Why money is an emotion and one of the strongest forces in our life

Let me tell you about one problem. After that, you will hopefully feel better about your money and judge less what others are doing with theirs.

There is a huge gap between the return on investments and the return that most investors get. This amplifies over time to either fuel or decimate your wealth.

The problem? Behavior.

Harvard studies show that more than 95 percent of our financial decisions are unconscious or emotional.

This explains the story of a “wildly successful” manager who founded and sold multiple companies and was forced to buy the best of everything and speculate his fortune in physical gold, cryptocurrencies, real estate and the “next best thing” (and not surprisingly it ended up going broke).

In contrast, American Ronald Read, who repaired cars and swept floors in a supermarket, left a fortune of $ 8 million when he died in 2014 at the age of 92.

Knowing how to be good with money doesn’t necessarily depend on what you know. It’s how you behave. And behavior is hard to teach, even really smart people.

American economist and Nobel Prize winner 2017 Richard Thaler said: “People are not stupid. The world is hard. “

In the real world, people don’t make financial decisions on a calculator. You do them in the mall, on a golf course, or in a meeting room where personal history, friendship, their own unique view of the world, ego, pride, marketing and strange incentives are mixed together.

People do stupid things with money. But that doesn’t drive them crazy – just human.

But here’s the thing: people of different generations, raised by different parents with different incomes and values, in different parts of the world, born into different economies, experience different job markets with different incentives and different levels of happiness, learn very different lessons.

The person who grew up in a war-ravaged region thinks about risk and rewards in ways that the son of a successful businessman cannot understand if he had tried

Sam Instone

Everyone has their own unique experience of how the world works.

We all – you, me, all – go through life anchored in a series of views (largely formed in childhood and early adulthood) about how money works.

The person who grew up in a war-ravaged region thinks about risk and return in a way that the son of a successful businessman cannot grasp when he tries.

You know things about money that I don’t know and vice versa. You go through life with different beliefs, goals and prognoses.

Your personal experience is maybe 0.0000000001 percent of what happened in the world, but maybe 80 percent of how you think the world works.

Just as smart people can agree on how to invest your money, what to prioritize, how much risk to take, and so on.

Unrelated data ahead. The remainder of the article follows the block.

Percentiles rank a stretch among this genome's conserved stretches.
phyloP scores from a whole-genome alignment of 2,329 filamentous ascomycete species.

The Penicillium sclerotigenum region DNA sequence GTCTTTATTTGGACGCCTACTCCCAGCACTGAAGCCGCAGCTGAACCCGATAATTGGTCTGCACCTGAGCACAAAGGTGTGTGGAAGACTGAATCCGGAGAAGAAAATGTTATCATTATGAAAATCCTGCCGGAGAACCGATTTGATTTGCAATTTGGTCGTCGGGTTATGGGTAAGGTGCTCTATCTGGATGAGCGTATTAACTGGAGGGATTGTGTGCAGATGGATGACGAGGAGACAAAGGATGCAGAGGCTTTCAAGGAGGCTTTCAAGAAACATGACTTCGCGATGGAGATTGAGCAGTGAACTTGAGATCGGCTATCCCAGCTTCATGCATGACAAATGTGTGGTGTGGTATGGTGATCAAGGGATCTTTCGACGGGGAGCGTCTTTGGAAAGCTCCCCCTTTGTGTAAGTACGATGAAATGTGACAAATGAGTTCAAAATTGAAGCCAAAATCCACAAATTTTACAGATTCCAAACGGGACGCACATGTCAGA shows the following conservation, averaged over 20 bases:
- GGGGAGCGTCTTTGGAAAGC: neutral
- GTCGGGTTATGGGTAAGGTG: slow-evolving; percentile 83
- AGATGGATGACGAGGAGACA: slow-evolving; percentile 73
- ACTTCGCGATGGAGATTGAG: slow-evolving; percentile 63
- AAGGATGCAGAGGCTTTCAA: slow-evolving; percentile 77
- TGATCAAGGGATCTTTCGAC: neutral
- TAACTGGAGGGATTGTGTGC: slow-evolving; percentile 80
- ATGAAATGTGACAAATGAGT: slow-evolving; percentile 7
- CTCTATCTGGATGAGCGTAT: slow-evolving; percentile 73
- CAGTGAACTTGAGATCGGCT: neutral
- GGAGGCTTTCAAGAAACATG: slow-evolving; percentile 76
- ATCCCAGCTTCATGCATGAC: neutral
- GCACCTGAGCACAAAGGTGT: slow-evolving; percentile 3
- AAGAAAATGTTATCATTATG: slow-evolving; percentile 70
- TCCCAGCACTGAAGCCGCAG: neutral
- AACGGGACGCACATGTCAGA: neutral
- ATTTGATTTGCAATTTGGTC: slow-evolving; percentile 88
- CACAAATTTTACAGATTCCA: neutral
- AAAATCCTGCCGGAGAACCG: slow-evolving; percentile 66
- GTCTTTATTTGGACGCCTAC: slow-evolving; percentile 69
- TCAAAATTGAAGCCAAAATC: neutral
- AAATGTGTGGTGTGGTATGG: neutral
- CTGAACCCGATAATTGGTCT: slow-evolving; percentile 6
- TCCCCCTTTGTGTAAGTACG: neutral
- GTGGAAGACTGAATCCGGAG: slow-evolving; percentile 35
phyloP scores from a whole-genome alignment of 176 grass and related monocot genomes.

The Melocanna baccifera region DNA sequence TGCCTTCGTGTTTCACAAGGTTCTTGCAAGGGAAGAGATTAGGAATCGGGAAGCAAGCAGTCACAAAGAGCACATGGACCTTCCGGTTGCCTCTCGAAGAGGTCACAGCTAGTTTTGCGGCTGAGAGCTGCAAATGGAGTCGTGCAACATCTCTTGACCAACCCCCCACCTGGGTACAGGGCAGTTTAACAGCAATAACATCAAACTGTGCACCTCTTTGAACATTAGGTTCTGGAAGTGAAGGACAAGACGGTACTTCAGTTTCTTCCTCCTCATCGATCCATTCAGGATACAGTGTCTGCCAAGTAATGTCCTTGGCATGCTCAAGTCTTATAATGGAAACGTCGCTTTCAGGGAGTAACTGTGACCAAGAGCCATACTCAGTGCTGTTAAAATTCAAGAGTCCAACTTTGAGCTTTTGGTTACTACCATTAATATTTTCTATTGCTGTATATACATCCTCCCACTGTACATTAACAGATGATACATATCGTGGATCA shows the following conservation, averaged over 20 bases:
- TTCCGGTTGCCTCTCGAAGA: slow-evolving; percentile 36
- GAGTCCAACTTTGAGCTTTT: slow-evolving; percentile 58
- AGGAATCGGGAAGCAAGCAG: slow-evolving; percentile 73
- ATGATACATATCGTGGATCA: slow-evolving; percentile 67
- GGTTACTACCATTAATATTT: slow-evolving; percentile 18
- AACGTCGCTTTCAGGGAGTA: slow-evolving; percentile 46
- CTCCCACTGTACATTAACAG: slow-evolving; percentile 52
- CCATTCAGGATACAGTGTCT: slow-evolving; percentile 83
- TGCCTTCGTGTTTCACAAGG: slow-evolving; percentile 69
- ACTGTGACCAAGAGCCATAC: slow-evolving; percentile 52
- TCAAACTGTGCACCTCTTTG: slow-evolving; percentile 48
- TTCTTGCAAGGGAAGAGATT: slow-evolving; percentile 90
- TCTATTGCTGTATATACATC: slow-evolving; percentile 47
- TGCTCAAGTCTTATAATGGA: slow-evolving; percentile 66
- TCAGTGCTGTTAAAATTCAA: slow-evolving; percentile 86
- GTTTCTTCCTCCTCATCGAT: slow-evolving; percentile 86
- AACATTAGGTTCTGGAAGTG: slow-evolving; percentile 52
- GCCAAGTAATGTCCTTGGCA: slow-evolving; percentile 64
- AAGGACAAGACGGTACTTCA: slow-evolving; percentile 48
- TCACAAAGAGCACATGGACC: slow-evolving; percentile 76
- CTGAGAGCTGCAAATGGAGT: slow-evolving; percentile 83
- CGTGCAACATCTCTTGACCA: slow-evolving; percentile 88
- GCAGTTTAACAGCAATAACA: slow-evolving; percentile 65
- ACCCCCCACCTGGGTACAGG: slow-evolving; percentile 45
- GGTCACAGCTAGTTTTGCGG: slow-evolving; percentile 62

We all think we know how the world works, but we’ve only seen a tiny part of it.

The real problem is that we have Paleolithic emotions, medieval institutions, and the latest technology on our hands.

Our three-pound brain hasn’t changed in 130,000 years, so it’s prepared to survive; fight, flee or freeze with mental shortcuts that ease the cognitive burden of making a decision.

Examples of this are “educated guesses” and “rules of thumb”.

People manifest these potential prejudices – be it through excessive stress and misreading of data, personal bias, or a rash philosophy that includes a fear of missing out and guarding.

This is not wrong. It’s just human.

The author Daniel Gilbert says in his book Stolpersteine ​​about happiness: “The person is in work who wrongly believes they are finished.”

Money is a difficult subject. There is no right or wrong way to learn, speak, or feel money.

In my first column in today’s The National, I want to say that money is essentially an emotion and one of the most powerful forces in the lives of individuals and societies.

Inspired by the world’s leading writers, educators, neuropsychologists, and coaches, my future columns will not focus on the technical side of money (taxes, investments, cash flow, risk and estate planning), but on the personal side (relationships, emotions, hopes and Dreams), self-esteem and well-being).

I intend to ask you questions to raise your awareness of your own monetary history. What were the consequences of your upbringing and what is your “money mind”?

Are you a cautious saver or a carefree financier? Are you taking big risks or are you playing it safe? Have you meticulously mapped out your goals or will you see how it goes? Why do you have the goals that you do? Do you always want more or are you satisfied?

What are the consequences of all of this for your attitudes and behavior?

Ultimately, financial wellbeing means managing your money life with clarity, confidence, and control. It’s security now and in the future.

Money is largely a mindset. One that involves work, responsibility, and informed decisions. One that focuses on calibrating purpose with planning and meaning.

The good news? A positive attitude can be achieved without focusing on the number on your bank account.

Sam Instone is co-head of asset management company AES

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